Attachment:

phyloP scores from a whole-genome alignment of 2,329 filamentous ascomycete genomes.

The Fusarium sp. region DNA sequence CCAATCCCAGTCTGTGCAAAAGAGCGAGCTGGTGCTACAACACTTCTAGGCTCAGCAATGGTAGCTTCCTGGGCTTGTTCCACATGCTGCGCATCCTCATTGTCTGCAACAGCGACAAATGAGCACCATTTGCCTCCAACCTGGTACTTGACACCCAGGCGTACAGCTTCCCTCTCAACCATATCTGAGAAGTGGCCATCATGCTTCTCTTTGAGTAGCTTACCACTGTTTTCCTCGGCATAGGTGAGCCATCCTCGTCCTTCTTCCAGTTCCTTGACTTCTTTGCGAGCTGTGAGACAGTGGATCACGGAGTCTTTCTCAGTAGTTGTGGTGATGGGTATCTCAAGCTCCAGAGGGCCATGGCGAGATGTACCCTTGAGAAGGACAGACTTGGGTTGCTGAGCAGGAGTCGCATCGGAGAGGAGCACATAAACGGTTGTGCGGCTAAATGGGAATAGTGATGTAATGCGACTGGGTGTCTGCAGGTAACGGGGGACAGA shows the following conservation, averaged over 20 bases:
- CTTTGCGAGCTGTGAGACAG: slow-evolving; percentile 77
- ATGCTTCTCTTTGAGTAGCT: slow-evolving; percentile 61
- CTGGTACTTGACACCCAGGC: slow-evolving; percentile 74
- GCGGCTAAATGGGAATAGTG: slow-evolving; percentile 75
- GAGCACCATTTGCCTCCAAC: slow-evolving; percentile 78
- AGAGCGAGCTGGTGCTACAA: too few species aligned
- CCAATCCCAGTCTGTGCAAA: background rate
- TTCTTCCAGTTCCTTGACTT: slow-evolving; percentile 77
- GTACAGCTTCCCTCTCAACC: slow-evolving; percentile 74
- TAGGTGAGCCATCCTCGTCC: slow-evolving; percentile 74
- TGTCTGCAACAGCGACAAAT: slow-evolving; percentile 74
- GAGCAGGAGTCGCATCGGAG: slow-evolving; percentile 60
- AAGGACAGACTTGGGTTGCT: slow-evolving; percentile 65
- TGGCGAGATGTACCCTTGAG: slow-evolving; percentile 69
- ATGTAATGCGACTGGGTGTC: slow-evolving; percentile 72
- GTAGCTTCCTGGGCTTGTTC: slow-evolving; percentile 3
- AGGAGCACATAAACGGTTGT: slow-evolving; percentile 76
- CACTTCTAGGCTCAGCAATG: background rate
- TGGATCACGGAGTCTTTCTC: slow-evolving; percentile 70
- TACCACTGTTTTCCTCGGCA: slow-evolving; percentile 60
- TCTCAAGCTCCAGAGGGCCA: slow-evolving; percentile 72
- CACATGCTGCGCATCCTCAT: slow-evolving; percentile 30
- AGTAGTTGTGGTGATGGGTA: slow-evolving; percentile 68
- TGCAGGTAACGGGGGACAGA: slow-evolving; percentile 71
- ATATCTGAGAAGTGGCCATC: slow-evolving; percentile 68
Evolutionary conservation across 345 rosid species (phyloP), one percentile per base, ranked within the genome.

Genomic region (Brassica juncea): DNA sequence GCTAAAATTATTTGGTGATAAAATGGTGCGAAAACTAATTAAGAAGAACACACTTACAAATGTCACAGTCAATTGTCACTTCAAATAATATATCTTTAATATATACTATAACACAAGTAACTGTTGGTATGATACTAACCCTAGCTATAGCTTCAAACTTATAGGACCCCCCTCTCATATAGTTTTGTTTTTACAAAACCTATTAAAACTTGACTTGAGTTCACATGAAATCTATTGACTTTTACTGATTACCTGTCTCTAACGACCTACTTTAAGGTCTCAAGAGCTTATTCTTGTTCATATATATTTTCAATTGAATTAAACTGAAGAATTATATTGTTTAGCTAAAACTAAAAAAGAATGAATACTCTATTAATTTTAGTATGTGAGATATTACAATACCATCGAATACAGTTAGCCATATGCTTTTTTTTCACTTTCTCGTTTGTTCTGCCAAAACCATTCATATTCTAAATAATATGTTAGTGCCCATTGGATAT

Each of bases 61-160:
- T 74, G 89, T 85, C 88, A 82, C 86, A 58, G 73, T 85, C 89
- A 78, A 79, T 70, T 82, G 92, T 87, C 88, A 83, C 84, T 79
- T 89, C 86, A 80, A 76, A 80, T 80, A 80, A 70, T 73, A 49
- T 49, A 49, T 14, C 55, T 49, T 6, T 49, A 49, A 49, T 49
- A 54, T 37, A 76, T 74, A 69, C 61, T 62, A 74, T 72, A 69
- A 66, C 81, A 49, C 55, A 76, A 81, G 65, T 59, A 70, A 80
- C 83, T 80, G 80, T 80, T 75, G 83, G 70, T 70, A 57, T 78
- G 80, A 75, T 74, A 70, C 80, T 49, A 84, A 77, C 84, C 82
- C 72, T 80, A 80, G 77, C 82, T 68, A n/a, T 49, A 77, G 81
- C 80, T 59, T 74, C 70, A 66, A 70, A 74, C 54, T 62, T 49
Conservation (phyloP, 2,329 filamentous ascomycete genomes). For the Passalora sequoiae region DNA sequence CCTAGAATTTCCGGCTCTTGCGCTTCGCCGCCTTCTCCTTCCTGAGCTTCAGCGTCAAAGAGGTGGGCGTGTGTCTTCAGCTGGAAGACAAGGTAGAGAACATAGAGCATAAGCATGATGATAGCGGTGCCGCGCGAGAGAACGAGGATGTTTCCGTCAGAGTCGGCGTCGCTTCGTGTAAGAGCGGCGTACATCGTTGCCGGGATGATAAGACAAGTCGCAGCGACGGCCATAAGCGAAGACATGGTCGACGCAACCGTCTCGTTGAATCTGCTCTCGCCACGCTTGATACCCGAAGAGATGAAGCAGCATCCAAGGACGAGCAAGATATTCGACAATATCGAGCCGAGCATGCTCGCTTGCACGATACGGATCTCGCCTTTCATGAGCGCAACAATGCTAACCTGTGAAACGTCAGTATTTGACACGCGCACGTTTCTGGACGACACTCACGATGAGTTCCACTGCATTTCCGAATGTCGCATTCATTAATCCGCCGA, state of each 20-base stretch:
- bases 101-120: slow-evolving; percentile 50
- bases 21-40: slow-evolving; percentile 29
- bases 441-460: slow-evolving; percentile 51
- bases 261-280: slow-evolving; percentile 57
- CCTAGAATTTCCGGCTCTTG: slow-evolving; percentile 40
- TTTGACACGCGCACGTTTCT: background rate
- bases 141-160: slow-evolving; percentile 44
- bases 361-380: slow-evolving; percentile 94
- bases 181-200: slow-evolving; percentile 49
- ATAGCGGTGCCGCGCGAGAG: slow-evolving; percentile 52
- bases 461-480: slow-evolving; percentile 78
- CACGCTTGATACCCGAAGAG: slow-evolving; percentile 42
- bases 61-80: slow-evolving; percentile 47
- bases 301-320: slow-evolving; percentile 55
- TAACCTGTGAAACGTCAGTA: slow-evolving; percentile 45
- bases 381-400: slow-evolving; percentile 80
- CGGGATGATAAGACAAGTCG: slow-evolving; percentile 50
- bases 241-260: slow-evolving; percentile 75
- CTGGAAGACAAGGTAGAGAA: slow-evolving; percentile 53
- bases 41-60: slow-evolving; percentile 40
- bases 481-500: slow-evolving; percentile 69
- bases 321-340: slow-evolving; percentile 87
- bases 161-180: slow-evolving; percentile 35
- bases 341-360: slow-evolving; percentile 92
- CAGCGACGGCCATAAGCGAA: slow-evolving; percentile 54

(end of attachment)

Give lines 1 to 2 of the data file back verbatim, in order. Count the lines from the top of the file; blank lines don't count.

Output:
phyloP scores from a whole-genome alignment of 2,329 filamentous ascomycete genomes.

The Fusarium sp. region DNA sequence CCAATCCCAGTCTGTGCAAAAGAGCGAGCTGGTGCTACAACACTTCTAGGCTCAGCAATGGTAGCTTCCTGGGCTTGTTCCACATGCTGCGCATCCTCATTGTCTGCAACAGCGACAAATGAGCACCATTTGCCTCCAACCTGGTACTTGACACCCAGGCGTACAGCTTCCCTCTCAACCATATCTGAGAAGTGGCCATCATGCTTCTCTTTGAGTAGCTTACCACTGTTTTCCTCGGCATAGGTGAGCCATCCTCGTCCTTCTTCCAGTTCCTTGACTTCTTTGCGAGCTGTGAGACAGTGGATCACGGAGTCTTTCTCAGTAGTTGTGGTGATGGGTATCTCAAGCTCCAGAGGGCCATGGCGAGATGTACCCTTGAGAAGGACAGACTTGGGTTGCTGAGCAGGAGTCGCATCGGAGAGGAGCACATAAACGGTTGTGCGGCTAAATGGGAATAGTGATGTAATGCGACTGGGTGTCTGCAGGTAACGGGGGACAGA shows the following conservation, averaged over 20 bases: